My New Book from New York

On Sunday, I walked around New York City for the first time in a while. I went straight to the Flatiron District, my 'hood from last summer. My plan that evening was to find some dessert gifts, some touristy postcards, and to wander along the way wherever my eyes and ears led me.

I naturally headed down my usual walk to work and ended up in Union Square listening to wiggling jazz musicians, and on the other end of the park, there was some sort of choreographed ballroom dancing lesson flooded with sunlight and romance.

Walking around, I found some postcards - which are more elusive than you might think - and a Barnes & Noble that offered refuge from the heat.

Inside, I asked a fella about a book I was looking for, and he pointed me, to my surprise, to the Buddhism section on the fourth floor. Four escalators later, after I found my book, I stumbled upon a table of Classic Fiction, and as I was hovering over them, I felt something.

I clenched my stomach. I was hungry, but I had just eaten. This feeling was that familiar sensation, but not for food. I was literarily starved. I hadn't read a good book in months, and all of these looked ripe and succulent. Steinbeck, Kerouac, Dostoevsky...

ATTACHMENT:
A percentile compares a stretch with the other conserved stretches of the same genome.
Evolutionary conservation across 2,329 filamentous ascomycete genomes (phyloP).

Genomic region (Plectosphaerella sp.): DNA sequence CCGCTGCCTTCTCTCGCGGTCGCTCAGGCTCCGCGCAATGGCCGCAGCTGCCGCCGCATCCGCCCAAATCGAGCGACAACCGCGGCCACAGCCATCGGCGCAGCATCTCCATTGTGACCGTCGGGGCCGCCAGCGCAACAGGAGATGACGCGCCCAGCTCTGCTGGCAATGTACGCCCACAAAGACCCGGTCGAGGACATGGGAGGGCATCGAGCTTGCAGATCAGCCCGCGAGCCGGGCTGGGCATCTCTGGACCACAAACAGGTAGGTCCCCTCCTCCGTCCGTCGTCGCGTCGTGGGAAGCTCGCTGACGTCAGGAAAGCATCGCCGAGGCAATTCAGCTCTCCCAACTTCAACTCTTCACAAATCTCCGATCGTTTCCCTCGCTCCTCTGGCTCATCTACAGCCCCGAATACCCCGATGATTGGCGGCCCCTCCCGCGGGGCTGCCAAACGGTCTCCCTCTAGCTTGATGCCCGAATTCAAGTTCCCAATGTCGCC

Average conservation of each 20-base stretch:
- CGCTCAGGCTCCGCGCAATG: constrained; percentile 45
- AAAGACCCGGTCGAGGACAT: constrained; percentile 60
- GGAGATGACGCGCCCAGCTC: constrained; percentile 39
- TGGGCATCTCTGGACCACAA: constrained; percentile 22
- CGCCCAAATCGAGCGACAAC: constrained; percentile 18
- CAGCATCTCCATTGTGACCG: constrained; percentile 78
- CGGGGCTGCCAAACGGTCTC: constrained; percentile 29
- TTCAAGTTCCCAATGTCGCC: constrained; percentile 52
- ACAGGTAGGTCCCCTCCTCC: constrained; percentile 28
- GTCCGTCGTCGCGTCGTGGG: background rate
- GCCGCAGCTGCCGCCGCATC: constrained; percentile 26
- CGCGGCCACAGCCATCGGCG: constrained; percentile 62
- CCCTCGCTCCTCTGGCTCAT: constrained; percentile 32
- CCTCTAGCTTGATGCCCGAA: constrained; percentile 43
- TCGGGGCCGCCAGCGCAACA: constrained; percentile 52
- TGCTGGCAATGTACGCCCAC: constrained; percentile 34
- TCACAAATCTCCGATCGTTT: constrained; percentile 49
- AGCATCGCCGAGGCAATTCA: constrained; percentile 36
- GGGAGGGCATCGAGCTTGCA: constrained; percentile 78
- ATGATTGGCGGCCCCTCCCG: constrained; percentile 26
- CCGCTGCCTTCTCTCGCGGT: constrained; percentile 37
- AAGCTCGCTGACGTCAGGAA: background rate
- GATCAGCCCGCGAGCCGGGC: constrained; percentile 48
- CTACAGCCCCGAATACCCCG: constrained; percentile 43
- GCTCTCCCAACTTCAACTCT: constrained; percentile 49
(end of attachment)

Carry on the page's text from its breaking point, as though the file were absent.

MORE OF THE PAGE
But then I remembered the one in my hand. My friend loaned her copy to me, and about ten pages in, I knew that I wanted one of my own. I never write in books, but there were so many phrases and ideas I wanted to mark, so many little comments I wanted to jot down in the margins. I could tell that this book would be very important to me as it has been for many others. So, with the comfort of a full-course meal in my hand, I moved on, bought it, and started reading on the train home.

I'd be cruel if I didn't say what it was, wouldn't I?

Robert Pirsig's Zen and the Art of Motorcycle Maintenance.